p.4 A Railway Deal - Cleveland, Feb. 27th - Erie and Huron railway, running from Rondeau harbor, Lake Erie, directly opposite Cleveland, to Sarnia, opposite Port Huron, on the St. Clair river, has been purchased by capitalists; now working with Cleveland Shipbuilding Company for the building of a steel transfer car, capable of carrying 21 loaded cars.
Feb. 28, 1894
CANADIAN SOO CANAL.
Capt. Donnelly Notes Some Serious Defects.
Capt. T. Donnelly returned from Sault Ste. Marie yesterday, after prosecuting some vessel owners for running without certificated officers, and for not having the vessel inspected. While at the Soo the captain was looked after attentively by W. Bermingham, late of Kingston, resident contractor for Haney & Ryan, contractors for the Soo canal. Through severe cold weather Mr. Bermingham had 150 men to look after, and was kept hard at work. He is satisfied the lock will be completed by July 1st. "There are two points interesting to mariners, especially to large boats coming to trade to Kingston," said the captain. "One is that the span for the drawbridge at the entrance to the lock is not wide enough. On the American side of the canal the draw is 200 feet wide, while on the Canadian side 90 feet with a square abutment that sits right in the centre of the canal. It will be a serious menace to vessels using the canal. Another point that struck me very forcibly was that the entrance to the lock where the vessels first touch the stonework is built of the very roughest stone, instead of it being levelled like the Kingston dry-dock. This will, no doubt, injure vessels to a great extent. It will be impossible to put a fender between the vessel and stone work. The abutment should be removed and the draw bridge made the full width of the canal. With the exception of these objections the work is the finest mason work I ever viewed. The mason work is forty-four feet high and the lock itself is 800 feet long by sixty feet wide. The gates are iron and are to be swung by electricity, the first experiment ever made on the continent. An experiment was made at the Beauharnois canal last fall in view of adopting it at the Soo. It worked well. The first electric rock drill ever used on the continent is used there, and has turned out to be a great success. It was manufactured by the Peterboro electric company.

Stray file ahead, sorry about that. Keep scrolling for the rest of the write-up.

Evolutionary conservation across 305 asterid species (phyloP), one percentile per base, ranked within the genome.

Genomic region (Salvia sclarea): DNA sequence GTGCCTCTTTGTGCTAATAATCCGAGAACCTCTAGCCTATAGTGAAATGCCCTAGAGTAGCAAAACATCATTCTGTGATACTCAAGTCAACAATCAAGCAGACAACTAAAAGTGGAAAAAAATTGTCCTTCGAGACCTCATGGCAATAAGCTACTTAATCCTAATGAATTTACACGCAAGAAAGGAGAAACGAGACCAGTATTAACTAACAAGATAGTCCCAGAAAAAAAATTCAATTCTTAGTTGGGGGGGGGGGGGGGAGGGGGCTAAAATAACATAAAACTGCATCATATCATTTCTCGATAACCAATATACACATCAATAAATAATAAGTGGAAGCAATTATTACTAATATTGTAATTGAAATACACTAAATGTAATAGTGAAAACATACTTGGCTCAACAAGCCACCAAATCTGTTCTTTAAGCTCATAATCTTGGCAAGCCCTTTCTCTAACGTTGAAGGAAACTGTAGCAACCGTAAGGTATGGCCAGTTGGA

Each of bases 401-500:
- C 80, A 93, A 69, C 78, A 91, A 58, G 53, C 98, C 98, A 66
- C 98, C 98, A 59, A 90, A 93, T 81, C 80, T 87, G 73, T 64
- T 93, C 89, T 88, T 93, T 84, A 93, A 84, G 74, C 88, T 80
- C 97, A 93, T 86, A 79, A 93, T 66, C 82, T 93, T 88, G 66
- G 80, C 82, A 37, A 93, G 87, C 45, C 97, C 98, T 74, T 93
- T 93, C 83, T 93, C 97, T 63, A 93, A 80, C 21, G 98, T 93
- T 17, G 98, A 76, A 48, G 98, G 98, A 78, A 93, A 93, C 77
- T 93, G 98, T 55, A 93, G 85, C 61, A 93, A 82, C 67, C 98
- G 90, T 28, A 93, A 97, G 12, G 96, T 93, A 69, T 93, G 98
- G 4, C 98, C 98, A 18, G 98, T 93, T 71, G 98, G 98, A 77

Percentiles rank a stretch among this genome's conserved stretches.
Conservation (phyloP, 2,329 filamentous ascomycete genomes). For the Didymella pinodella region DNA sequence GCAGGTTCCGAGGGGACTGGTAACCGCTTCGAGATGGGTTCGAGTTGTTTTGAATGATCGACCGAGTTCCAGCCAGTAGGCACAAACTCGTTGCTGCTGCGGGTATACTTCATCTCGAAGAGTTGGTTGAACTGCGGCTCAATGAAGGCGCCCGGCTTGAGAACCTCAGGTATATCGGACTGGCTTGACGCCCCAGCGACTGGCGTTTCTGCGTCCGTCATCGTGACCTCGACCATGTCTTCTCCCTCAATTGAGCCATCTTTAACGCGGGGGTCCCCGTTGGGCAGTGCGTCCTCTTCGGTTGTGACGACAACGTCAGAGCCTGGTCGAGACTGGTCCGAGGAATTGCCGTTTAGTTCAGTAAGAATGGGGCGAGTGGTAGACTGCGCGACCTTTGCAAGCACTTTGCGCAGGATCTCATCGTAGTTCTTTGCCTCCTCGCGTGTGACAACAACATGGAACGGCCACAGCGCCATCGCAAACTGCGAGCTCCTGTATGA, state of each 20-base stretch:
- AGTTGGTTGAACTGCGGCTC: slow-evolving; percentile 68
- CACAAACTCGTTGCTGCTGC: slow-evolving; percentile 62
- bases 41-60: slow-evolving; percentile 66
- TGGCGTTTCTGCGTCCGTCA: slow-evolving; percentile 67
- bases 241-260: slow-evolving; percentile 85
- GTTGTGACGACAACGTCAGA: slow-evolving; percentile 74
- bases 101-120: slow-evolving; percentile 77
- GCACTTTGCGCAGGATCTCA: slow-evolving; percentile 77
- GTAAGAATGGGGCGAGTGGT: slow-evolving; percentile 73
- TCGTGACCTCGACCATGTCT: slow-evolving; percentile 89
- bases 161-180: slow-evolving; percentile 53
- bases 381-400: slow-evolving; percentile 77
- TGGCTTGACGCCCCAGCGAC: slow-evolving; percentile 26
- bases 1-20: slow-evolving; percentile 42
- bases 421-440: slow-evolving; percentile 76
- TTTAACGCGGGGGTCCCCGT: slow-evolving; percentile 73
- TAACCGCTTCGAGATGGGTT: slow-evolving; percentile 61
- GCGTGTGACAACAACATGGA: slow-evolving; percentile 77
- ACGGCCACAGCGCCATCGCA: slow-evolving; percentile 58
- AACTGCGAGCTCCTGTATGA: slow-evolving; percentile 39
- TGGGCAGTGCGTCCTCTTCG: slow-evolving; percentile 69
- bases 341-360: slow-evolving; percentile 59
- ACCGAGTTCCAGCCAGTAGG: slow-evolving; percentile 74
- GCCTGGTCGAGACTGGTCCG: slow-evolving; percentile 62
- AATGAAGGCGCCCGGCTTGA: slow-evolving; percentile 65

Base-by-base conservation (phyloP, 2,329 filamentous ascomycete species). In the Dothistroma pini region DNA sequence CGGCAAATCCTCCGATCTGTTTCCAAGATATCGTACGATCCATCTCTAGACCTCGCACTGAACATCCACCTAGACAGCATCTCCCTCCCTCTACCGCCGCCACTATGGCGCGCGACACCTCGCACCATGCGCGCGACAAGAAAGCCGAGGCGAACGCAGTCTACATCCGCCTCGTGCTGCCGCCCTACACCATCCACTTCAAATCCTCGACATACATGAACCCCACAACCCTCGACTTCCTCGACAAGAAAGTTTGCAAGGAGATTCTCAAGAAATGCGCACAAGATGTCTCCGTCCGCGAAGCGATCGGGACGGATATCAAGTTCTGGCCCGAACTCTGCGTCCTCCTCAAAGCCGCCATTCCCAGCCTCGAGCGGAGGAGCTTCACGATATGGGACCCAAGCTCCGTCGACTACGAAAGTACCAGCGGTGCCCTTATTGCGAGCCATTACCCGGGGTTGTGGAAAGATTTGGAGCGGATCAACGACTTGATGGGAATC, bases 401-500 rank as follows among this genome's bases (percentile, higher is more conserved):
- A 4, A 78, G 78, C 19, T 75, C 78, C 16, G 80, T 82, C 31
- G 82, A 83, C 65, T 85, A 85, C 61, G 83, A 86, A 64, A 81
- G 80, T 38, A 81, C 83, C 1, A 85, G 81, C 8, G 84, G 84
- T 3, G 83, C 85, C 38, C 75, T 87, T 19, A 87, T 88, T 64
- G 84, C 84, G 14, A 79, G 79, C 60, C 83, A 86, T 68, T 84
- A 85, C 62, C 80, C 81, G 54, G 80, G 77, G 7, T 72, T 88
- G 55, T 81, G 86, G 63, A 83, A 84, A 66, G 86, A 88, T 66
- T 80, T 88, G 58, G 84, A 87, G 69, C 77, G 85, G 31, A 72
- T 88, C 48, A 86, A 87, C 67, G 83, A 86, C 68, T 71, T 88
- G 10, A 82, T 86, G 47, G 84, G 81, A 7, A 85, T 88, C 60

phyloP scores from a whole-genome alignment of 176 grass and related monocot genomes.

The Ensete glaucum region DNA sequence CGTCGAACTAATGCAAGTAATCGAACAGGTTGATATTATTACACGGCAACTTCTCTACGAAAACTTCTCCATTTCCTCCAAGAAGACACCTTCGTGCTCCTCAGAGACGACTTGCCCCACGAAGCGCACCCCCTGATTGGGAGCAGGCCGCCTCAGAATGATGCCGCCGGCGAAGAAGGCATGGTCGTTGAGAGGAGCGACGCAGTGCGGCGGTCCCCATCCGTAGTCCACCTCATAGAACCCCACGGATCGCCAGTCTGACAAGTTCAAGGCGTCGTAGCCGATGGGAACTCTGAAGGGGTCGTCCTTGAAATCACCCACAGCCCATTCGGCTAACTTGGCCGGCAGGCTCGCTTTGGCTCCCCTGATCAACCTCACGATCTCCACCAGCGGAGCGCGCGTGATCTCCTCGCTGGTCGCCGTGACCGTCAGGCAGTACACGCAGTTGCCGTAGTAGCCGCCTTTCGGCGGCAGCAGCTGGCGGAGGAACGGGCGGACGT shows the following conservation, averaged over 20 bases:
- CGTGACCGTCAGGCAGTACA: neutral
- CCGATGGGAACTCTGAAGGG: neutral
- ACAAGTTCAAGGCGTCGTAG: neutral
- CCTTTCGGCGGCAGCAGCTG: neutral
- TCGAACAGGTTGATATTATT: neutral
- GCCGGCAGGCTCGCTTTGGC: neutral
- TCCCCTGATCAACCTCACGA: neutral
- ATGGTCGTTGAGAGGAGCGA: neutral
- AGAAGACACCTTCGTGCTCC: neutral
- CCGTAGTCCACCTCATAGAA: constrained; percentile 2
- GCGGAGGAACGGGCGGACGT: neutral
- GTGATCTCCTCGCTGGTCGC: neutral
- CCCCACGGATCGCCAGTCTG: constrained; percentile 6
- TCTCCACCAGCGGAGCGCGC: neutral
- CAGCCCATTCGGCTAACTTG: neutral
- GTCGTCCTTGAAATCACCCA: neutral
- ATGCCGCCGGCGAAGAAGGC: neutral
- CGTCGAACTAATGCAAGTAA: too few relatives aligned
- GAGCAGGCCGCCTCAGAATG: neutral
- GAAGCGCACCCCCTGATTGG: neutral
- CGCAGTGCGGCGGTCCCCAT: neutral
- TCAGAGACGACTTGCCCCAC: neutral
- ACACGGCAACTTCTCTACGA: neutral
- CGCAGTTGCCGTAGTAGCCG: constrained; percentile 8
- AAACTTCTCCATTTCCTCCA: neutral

"It is a remarkable thing to see so many men working through the cold weather," continued the captain. "It was 32 degrees below zero the other day, and yet there were 150 men working steadily. The contractors are right in the middle of the men pushing the job for all they are worth. Mr. Crawford, Ottawa, is the government engineer resident there. The water will enter the lock through a wrought iron pipe in the bottom instead of coming through by the head gates as in all other canals. The work is the biggest undertaking Canada has ever tackled. When completed Canada will be independent of the Soo canal altogether and there will be no more talk of tolls or rebates."
The government has promised the contractor a bonus of $100,000 if the work is completed by May 1st. They are working hard for the bonus and Capt. Donnelly thinks there is every chance of their getting it.
Capt. Donnelly was prosecuting the str. Camilia at North Bay and the str. Grace Darling. Both cases were adjourned at the solicitation of the defendants. Capt. Donnelly says the government is stricter than ever to wipe out irregularity no matter where it is found.
The str. Walter Vail will bring 35,000 bushels of corn from Chicago to Kingston at 4 cents per bushel free of canal tolls.
Ira Folger will be master of the str. Maud and Capt. Carnegie will likely take command of the str. Princess Louise.
The steamers North King and Hero have been thoroughly overhauled this winter. The substitution of new wheels for the Hero will increase her speed, and the strength of the North King has been made greater by many iron and steel braces in her hold. Many other improvements have been made.
The Richelieu & Ontario navigation company has its meeting at five o'clock this afternoon to appoint a manager. The Kingston contingent has gone down. A shareholder stated to a reporter this morning that the probability was that Henry Folger would retire and C.F. Gildersleeve would be selected.